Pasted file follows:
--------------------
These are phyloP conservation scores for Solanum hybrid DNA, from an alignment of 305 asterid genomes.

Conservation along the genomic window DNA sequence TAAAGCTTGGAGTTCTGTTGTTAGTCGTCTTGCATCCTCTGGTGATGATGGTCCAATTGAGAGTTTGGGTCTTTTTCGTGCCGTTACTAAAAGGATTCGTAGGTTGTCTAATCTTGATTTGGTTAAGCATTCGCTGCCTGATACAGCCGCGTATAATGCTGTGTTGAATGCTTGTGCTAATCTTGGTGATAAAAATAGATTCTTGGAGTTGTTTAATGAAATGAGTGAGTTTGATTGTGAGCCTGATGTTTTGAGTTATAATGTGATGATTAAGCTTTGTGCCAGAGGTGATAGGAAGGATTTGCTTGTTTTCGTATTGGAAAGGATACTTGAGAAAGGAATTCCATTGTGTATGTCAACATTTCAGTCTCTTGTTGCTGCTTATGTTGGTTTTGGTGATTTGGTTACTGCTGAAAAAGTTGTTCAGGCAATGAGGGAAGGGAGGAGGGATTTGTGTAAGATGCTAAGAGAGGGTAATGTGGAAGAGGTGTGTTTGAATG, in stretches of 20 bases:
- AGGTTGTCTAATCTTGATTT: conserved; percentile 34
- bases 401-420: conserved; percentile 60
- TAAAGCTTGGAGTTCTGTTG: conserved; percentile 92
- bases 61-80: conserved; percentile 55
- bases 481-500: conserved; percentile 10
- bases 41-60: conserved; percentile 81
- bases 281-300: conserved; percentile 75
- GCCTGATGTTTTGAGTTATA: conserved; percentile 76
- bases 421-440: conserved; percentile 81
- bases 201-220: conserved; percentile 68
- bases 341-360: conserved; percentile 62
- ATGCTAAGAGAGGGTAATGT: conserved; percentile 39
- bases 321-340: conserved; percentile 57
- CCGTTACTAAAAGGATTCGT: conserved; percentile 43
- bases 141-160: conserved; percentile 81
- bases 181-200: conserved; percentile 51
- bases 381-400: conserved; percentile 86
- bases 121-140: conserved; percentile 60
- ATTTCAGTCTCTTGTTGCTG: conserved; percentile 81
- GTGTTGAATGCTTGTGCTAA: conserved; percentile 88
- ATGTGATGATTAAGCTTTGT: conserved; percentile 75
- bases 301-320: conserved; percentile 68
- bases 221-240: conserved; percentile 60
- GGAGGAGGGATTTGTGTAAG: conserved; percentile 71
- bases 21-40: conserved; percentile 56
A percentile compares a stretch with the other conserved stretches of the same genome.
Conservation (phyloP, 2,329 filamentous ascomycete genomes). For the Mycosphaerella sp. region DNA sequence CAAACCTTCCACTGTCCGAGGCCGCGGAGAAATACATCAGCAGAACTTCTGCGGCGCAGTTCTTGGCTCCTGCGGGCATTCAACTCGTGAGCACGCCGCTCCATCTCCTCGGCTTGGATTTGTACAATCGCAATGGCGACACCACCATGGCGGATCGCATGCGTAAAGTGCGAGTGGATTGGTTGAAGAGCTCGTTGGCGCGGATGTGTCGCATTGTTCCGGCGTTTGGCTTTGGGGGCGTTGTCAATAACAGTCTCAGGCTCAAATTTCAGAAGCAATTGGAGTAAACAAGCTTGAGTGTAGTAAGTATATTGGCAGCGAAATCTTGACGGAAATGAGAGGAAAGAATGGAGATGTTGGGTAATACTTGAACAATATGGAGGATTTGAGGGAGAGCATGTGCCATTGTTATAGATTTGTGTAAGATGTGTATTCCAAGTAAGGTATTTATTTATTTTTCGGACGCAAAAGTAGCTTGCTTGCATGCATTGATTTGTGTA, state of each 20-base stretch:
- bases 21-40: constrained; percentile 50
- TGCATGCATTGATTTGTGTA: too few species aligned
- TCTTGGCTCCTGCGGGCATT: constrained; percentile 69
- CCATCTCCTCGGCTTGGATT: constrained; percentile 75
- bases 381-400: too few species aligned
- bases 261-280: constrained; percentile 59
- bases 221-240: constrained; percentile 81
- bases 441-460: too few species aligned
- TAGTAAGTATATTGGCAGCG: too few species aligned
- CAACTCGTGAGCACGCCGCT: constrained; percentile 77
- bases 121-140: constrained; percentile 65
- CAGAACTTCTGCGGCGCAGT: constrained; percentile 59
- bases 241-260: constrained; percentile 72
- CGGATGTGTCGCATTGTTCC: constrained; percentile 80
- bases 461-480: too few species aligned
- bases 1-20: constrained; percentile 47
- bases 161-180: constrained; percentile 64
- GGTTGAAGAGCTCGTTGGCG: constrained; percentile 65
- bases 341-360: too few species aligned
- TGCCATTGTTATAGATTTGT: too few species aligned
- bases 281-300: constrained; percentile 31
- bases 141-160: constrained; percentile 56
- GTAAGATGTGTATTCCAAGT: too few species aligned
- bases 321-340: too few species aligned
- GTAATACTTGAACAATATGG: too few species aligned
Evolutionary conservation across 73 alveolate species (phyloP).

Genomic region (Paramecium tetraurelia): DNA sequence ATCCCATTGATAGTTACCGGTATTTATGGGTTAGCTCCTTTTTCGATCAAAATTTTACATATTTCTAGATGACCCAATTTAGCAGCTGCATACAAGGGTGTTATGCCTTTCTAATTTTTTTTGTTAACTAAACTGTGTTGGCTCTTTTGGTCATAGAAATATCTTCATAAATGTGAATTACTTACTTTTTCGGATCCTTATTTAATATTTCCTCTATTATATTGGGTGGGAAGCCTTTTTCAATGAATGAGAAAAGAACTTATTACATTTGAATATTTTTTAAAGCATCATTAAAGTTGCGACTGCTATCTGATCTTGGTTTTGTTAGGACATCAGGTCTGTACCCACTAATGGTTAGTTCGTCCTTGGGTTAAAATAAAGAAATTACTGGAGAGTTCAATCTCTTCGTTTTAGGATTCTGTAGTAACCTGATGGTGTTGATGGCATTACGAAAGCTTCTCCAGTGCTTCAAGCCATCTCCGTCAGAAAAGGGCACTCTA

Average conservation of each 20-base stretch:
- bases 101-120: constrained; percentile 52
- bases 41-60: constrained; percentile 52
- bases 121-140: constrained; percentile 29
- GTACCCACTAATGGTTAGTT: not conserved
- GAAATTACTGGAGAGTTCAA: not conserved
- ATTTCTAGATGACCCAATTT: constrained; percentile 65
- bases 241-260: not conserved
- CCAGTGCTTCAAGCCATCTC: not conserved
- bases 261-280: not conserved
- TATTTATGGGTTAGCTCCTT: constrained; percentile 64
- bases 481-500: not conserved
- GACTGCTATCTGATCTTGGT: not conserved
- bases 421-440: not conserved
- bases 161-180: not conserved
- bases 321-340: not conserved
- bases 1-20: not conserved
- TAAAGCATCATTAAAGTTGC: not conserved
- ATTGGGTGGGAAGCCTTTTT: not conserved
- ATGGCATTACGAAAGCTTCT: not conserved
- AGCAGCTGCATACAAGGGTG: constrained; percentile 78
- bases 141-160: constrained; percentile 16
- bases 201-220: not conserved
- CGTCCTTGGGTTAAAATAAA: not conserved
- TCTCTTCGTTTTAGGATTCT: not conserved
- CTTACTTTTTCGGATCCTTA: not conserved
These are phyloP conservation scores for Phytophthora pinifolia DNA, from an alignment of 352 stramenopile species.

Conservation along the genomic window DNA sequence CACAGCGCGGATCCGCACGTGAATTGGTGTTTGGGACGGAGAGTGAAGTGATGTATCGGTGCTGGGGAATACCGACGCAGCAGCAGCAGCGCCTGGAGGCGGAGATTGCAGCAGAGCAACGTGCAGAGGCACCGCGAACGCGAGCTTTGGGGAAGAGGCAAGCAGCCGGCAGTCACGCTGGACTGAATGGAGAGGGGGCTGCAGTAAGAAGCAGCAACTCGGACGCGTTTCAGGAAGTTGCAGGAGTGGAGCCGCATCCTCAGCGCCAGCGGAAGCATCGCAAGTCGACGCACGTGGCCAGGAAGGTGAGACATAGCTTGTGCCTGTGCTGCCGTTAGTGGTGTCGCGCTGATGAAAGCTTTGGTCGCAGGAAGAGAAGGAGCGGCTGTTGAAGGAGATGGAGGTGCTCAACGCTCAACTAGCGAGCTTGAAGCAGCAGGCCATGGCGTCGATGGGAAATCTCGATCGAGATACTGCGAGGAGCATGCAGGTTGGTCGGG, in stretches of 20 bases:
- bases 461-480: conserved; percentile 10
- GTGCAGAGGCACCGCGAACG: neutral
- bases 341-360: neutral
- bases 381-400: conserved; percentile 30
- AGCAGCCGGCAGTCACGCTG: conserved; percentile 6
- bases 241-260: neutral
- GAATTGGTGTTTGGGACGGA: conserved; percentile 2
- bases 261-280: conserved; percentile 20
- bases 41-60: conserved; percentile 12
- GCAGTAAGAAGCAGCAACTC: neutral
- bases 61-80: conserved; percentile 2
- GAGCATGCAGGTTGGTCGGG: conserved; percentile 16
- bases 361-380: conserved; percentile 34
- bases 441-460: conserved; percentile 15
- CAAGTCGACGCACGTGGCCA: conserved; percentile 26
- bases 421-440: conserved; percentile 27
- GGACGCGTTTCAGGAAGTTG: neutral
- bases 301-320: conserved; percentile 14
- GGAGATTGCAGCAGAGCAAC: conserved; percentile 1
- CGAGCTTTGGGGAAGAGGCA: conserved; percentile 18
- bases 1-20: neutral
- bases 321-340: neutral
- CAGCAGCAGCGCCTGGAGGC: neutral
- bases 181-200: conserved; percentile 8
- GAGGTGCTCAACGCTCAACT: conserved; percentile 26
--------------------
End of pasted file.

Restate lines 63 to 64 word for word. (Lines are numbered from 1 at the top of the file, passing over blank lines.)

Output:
- ATTTCTAGATGACCCAATTT: constrained; percentile 65
- bases 241-260: not conserved